This information on this page is taken from the Book “Understanding Encephalitis” by Elaine Dowell.
Encephalitis is a complex and severe disease that can occur in people of all ages anywhere in the world. It is defined as an inflammation of the brain substance together with evidence of brain dysfunction.
Inflammation has occurred in the brain because something foreign or something abnormal has sparked the immune system into action. This action has resulted in the inflammation.
Some types of encephalitis can be mild and produce almost no symptoms, just a general feeling of being unwell accompanied by a fever. Other cases can be very serious and life threatening.
There are two main types of encephalitis; Infectious Encephalitis and Autoimmune Encephalitis. Both have many different causes but sometimes the underlying reason for the illness cannot be explained. Worldwide it has been estimated that around 40% of encephalitis cases are infectious, 40% are due to unknown causes and at least 20% are autoimmune.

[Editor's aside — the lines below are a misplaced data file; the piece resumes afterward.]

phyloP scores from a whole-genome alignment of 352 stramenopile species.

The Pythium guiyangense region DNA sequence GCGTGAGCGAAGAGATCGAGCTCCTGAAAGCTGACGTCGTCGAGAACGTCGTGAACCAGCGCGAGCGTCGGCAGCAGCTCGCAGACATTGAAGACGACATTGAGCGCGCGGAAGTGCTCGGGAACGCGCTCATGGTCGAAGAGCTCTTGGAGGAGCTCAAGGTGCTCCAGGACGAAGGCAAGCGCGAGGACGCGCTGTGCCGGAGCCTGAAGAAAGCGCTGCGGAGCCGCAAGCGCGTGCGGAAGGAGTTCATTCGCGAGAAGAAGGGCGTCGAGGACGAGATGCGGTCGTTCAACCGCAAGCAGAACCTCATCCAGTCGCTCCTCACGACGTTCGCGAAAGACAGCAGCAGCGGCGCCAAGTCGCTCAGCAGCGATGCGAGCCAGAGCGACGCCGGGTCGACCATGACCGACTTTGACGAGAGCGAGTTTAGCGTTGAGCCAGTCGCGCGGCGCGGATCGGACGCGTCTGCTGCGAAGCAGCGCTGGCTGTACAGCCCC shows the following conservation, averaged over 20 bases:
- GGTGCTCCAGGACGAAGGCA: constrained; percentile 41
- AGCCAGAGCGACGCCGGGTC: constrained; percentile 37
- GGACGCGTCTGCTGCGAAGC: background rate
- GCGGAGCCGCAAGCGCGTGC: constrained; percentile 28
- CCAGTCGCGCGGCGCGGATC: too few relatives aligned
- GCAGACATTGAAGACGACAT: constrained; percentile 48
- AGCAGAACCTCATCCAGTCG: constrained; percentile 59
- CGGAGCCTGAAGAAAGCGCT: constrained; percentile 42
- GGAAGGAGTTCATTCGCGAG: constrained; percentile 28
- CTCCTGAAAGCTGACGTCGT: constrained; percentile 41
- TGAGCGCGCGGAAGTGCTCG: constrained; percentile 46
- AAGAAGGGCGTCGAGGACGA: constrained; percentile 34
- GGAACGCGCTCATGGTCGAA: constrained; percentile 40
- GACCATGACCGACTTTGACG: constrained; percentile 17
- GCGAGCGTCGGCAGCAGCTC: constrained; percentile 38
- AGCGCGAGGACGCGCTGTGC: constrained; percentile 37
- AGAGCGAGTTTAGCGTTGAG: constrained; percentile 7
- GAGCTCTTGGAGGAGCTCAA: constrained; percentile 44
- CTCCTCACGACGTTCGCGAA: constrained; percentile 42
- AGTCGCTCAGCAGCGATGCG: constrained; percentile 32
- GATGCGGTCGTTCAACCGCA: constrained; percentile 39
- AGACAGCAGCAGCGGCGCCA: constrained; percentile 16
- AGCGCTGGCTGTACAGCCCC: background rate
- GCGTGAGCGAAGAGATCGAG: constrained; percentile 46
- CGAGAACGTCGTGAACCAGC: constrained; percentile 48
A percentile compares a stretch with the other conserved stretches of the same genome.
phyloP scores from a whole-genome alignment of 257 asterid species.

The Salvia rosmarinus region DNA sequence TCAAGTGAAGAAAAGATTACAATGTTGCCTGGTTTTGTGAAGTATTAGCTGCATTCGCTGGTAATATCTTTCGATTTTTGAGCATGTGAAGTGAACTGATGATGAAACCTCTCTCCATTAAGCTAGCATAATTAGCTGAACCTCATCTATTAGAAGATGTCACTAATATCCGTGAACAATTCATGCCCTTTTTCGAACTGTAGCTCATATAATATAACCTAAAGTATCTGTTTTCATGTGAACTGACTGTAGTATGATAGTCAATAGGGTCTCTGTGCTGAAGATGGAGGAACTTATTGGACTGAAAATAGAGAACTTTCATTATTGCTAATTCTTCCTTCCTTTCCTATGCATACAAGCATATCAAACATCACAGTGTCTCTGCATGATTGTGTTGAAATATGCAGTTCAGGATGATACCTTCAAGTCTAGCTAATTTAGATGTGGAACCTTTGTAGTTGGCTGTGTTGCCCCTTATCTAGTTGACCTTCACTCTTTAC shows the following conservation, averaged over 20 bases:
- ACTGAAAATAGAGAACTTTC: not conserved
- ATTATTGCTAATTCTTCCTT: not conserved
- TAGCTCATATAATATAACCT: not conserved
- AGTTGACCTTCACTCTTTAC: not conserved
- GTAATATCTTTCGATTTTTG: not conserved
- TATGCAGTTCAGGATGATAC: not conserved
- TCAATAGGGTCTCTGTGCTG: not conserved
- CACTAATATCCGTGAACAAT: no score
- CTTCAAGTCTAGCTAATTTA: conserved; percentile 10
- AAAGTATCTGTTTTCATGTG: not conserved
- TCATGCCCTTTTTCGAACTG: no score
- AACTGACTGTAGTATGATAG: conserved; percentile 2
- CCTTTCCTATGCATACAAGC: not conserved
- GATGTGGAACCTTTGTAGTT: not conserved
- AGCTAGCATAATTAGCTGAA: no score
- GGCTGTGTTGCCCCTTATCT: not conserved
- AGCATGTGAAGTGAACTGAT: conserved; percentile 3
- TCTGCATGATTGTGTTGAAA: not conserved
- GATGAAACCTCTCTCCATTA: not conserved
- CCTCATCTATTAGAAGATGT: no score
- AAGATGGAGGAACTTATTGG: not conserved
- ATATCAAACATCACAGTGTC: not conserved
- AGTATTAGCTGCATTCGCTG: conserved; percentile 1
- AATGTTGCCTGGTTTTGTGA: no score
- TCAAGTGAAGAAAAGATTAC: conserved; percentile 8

Infectious Encephalitis, also called Primary Encephalitis, is a direct result of an organism (germ) infecting the brain, most often this is a virus. The brain is strongly protected against viruses and other germs, which is why encephalitis is rare. Other types of germs that cause of encephalitis are bacteria, especially small bacteria, fungi and parasites. Sometimes the infection occurs in a small area of the brain (a focal infection) but often it spreads to many different areas (a diffuse infection). The infection is usually short lived (acute) but very rare, longer lived and persistent (chronic ) forms are known.